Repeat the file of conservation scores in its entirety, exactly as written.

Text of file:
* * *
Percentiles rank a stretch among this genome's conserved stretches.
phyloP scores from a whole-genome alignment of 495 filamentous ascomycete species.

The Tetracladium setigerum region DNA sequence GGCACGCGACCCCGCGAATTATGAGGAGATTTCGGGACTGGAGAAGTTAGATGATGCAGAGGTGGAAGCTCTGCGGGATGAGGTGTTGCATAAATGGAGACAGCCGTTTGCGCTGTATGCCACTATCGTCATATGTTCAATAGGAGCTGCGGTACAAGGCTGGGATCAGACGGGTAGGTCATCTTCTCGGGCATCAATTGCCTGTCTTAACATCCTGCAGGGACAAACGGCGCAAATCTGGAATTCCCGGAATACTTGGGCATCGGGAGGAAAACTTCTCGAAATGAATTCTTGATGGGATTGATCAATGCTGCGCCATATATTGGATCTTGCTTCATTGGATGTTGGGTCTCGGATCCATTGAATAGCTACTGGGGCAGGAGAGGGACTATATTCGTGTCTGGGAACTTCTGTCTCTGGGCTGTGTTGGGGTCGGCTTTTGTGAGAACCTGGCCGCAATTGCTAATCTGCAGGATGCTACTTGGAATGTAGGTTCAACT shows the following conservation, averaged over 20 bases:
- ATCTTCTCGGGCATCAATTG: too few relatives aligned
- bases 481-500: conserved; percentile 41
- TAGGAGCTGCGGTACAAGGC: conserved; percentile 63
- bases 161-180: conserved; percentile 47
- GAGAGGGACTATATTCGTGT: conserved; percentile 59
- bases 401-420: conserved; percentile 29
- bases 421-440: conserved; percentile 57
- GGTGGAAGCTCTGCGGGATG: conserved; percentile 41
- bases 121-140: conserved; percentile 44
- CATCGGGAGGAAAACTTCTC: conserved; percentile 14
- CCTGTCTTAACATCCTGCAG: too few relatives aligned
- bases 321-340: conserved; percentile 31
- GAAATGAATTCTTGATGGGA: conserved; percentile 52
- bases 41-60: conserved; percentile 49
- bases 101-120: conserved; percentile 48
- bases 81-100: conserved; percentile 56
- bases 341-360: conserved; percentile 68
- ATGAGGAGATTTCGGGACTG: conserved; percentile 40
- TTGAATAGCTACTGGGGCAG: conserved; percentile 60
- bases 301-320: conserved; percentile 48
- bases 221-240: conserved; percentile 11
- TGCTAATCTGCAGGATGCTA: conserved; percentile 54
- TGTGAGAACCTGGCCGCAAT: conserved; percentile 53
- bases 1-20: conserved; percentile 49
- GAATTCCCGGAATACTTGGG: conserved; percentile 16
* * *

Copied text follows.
Percentiles rank a stretch among this genome's conserved stretches.
phyloP scores from a whole-genome alignment of 495 filamentous ascomycete species.

The Tetracladium setigerum region DNA sequence GGCACGCGACCCCGCGAATTATGAGGAGATTTCGGGACTGGAGAAGTTAGATGATGCAGAGGTGGAAGCTCTGCGGGATGAGGTGTTGCATAAATGGAGACAGCCGTTTGCGCTGTATGCCACTATCGTCATATGTTCAATAGGAGCTGCGGTACAAGGCTGGGATCAGACGGGTAGGTCATCTTCTCGGGCATCAATTGCCTGTCTTAACATCCTGCAGGGACAAACGGCGCAAATCTGGAATTCCCGGAATACTTGGGCATCGGGAGGAAAACTTCTCGAAATGAATTCTTGATGGGATTGATCAATGCTGCGCCATATATTGGATCTTGCTTCATTGGATGTTGGGTCTCGGATCCATTGAATAGCTACTGGGGCAGGAGAGGGACTATATTCGTGTCTGGGAACTTCTGTCTCTGGGCTGTGTTGGGGTCGGCTTTTGTGAGAACCTGGCCGCAATTGCTAATCTGCAGGATGCTACTTGGAATGTAGGTTCAACT shows the following conservation, averaged over 20 bases:
- ATCTTCTCGGGCATCAATTG: too few relatives aligned
- bases 481-500: conserved; percentile 41
- TAGGAGCTGCGGTACAAGGC: conserved; percentile 63
- bases 161-180: conserved; percentile 47
- GAGAGGGACTATATTCGTGT: conserved; percentile 59
- bases 401-420: conserved; percentile 29
- bases 421-440: conserved; percentile 57
- GGTGGAAGCTCTGCGGGATG: conserved; percentile 41
- bases 121-140: conserved; percentile 44
- CATCGGGAGGAAAACTTCTC: conserved; percentile 14
- CCTGTCTTAACATCCTGCAG: too few relatives aligned
- bases 321-340: conserved; percentile 31
- GAAATGAATTCTTGATGGGA: conserved; percentile 52
- bases 41-60: conserved; percentile 49
- bases 101-120: conserved; percentile 48
- bases 81-100: conserved; percentile 56
- bases 341-360: conserved; percentile 68
- ATGAGGAGATTTCGGGACTG: conserved; percentile 40
- TTGAATAGCTACTGGGGCAG: conserved; percentile 60
- bases 301-320: conserved; percentile 48
- bases 221-240: conserved; percentile 11
- TGCTAATCTGCAGGATGCTA: conserved; percentile 54
- TGTGAGAACCTGGCCGCAAT: conserved; percentile 53
- bases 1-20: conserved; percentile 49
- GAATTCCCGGAATACTTGGG: conserved; percentile 16